The St. Louis Cardinals are heating up. And if you believe the hype, Matt Carpenter’s secret salsa may have something to do with the team’s summer resurgence.
This is not a sports blog. But, the excitement surrounding the salsa gives us an opportunity to talk about some our favorite things—plants and how to grow them.
We know Carpenter is using ingredients grown in his home garden, planted with help from teammate Adam Wainwright. But the exact recipe remains a mystery for good reason. Could you imagine this magic elixir in the hands of a division rival?
Ben Godar at Viva el Birdos has taken a crack at unraveling the recipe using clues from social media. His salsa sleuthing reveals both an ingredient list and cooking technique. Using this list, we’ll help you grown your own salsa garden.
Read more: A Garden Good Enough to Eat
Read more: Team Spirit Garden: Cardinals
The first ingredient in most salsa is the tomato. Grow from seed or buy as small plants from a local garden center. Plant outside after the danger of frost has passed, typically around May 15. Your salsa preference should guide the type of tomatoes you decide to grow — slicing tomatoes like ‘Better Boy’ or ‘Celebrity’ will give you a juicier salsa, while paste tomatoes like ‘Roma’ are great for thicker salsas.
Next, you’ll need peppers. Whether you’re going with mild or spicy, the peppers in your salsa are all varieties of the same species, Capsicum annuum. Based on what we know about Carpenter’s secret salsa, you’ll want to plant both a hot pepper, like jalapeno, and a more mild pepper like ‘poblano’. But also consider picking peppers based on your personal tastes. Much like your tomatoes, the peppers can be planted outside around mid-May, and should start to produce fruit in mid- to late-summer.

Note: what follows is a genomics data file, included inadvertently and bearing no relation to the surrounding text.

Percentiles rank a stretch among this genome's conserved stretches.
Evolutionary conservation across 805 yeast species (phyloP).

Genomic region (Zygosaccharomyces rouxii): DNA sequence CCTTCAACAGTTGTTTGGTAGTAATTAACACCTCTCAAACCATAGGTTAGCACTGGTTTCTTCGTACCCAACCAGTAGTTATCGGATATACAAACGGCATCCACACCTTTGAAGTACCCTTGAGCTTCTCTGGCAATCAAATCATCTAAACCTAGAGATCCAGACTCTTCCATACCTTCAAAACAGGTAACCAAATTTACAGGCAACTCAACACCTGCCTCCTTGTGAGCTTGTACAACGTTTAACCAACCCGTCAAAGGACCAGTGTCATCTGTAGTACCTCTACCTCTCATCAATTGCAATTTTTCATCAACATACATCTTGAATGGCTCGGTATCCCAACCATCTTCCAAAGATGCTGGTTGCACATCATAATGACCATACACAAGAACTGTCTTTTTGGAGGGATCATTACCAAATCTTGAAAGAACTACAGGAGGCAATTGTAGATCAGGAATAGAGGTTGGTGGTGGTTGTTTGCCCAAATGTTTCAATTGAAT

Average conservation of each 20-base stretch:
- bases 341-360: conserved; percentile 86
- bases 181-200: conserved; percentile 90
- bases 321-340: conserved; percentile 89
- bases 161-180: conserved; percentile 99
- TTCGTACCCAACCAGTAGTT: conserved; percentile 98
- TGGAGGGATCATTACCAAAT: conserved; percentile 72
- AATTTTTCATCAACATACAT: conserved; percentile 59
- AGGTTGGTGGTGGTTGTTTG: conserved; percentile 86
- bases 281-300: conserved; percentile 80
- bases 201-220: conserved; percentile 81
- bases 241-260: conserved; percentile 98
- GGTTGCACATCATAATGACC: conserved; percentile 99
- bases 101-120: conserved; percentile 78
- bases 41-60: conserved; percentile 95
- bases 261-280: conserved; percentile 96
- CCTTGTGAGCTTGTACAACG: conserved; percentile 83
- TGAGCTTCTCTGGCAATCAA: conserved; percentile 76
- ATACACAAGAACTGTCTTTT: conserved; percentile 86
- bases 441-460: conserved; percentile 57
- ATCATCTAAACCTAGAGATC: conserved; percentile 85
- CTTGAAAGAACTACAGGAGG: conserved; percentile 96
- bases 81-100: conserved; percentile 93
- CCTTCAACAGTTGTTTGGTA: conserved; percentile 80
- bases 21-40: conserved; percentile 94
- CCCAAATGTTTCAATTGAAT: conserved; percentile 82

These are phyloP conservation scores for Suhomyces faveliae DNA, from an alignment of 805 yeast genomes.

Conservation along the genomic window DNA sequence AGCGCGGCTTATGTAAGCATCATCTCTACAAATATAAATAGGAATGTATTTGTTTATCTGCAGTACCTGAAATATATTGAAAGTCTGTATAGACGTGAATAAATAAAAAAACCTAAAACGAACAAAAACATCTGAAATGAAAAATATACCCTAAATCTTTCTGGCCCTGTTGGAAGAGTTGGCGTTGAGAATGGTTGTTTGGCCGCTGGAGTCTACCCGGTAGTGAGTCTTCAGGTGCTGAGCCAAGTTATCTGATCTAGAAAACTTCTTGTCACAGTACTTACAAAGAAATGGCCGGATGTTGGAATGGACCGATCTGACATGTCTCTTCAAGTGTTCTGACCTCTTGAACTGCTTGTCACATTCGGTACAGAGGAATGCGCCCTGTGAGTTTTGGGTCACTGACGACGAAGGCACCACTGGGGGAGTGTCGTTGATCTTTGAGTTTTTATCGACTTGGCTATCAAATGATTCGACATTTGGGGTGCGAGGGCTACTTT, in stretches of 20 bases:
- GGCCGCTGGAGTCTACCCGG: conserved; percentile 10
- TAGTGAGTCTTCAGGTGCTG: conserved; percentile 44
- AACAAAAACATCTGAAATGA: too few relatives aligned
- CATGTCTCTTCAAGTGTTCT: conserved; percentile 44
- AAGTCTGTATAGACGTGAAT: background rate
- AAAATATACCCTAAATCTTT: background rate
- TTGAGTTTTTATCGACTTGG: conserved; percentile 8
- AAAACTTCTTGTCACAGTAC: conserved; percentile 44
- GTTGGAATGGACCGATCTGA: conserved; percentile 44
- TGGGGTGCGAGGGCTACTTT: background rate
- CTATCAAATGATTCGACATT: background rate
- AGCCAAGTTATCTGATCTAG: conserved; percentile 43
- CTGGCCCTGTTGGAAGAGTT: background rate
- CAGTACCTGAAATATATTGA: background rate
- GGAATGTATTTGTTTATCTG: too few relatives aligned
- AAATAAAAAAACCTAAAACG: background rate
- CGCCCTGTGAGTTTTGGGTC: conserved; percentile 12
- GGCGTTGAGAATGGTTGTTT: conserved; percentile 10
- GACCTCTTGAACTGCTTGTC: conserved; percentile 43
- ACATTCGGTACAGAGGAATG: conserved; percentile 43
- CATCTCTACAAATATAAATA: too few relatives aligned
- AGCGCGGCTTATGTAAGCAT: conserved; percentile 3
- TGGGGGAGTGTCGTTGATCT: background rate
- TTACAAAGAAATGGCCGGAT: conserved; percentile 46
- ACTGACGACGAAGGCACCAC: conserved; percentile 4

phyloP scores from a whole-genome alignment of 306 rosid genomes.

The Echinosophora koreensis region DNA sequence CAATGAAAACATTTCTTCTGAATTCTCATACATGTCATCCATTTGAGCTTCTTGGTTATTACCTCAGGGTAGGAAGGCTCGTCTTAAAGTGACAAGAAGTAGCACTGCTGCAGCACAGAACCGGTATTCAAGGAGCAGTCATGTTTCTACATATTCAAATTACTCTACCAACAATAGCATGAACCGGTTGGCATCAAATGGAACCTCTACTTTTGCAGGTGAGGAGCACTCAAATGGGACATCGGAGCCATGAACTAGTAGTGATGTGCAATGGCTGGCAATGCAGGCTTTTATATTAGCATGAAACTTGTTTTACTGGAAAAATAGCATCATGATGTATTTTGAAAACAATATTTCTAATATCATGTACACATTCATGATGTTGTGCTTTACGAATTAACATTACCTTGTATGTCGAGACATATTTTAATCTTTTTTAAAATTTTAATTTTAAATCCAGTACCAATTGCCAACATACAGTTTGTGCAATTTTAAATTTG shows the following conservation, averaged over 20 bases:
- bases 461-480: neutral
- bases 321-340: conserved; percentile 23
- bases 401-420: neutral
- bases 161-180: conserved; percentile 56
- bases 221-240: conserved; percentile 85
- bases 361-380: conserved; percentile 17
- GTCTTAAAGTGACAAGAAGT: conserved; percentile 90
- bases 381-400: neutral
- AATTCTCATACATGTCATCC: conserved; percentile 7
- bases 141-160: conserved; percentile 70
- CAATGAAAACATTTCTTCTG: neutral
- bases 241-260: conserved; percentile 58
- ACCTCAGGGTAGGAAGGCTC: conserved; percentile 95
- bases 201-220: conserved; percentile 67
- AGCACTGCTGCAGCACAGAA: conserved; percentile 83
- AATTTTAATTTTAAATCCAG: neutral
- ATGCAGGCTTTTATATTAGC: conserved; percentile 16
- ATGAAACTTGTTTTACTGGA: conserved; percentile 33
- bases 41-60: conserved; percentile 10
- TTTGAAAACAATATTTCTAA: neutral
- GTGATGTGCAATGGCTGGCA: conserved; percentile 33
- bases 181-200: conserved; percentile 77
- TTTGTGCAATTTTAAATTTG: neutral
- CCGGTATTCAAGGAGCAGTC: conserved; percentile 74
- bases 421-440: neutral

Garlic and Onions
Two members of the genera Allium, garlic and onion are both fairly easy to grow in your home garden. Plant garlic in the fall and cover with mulch for the winter. This promotes larger bulbs at harvest time. Garlic should be ready to dig up by late June or early July. The perennial top onion is a great option for small gardens. Plant in spring and harvest in late summer or early fall. Both onions and garlic need to be cured (dried) before they’re ready to add to your salsa.
Cilantro is an essential herb for flavoring your salsa. It can be planted directly in your garden, or in a container. Plant in mid to late March as the soil warms up. Cilantro will bolt in hot weather so place it in a garden location that receive morning or late afternoon sun, but is shaded during the hottest portion of the day. Snipping flower stems will help you harvest more leaves, and you’ll want to plant new seeds every two weeks to ensure a continuous crop through the summer. Allow the plants to flower, and you can harvest the seed, coriander, for use in other recipes.
With these basic plant-based ingredients you can grow a garden full of salsa staples. While you can grow other ingredients, like limes, it’s probably best to just pick that up at a nearby grocery store.
While it doesn’t appear to be part of Matt Carpenter’s secret salsa, tomatillo is another popular salsa ingredient. It’s in the same family as tomato, and grows in similar conditions. If you plan to pinch hit for tomatoes and use tomatillos to make salsa verde, you’ll want to harvest while the fruit is still green and tart.
Pairing your salsa with guacamole? Learn more about the mighty avocado.
We can’t promise your home-grown salsa will improve your batting average, but it will definitely make you more popular at your next party! And if the #RallySalsa really does work for the Cardinals, maybe it will be a playoff watch party!
Cassidy Moody – Digital Media Specialist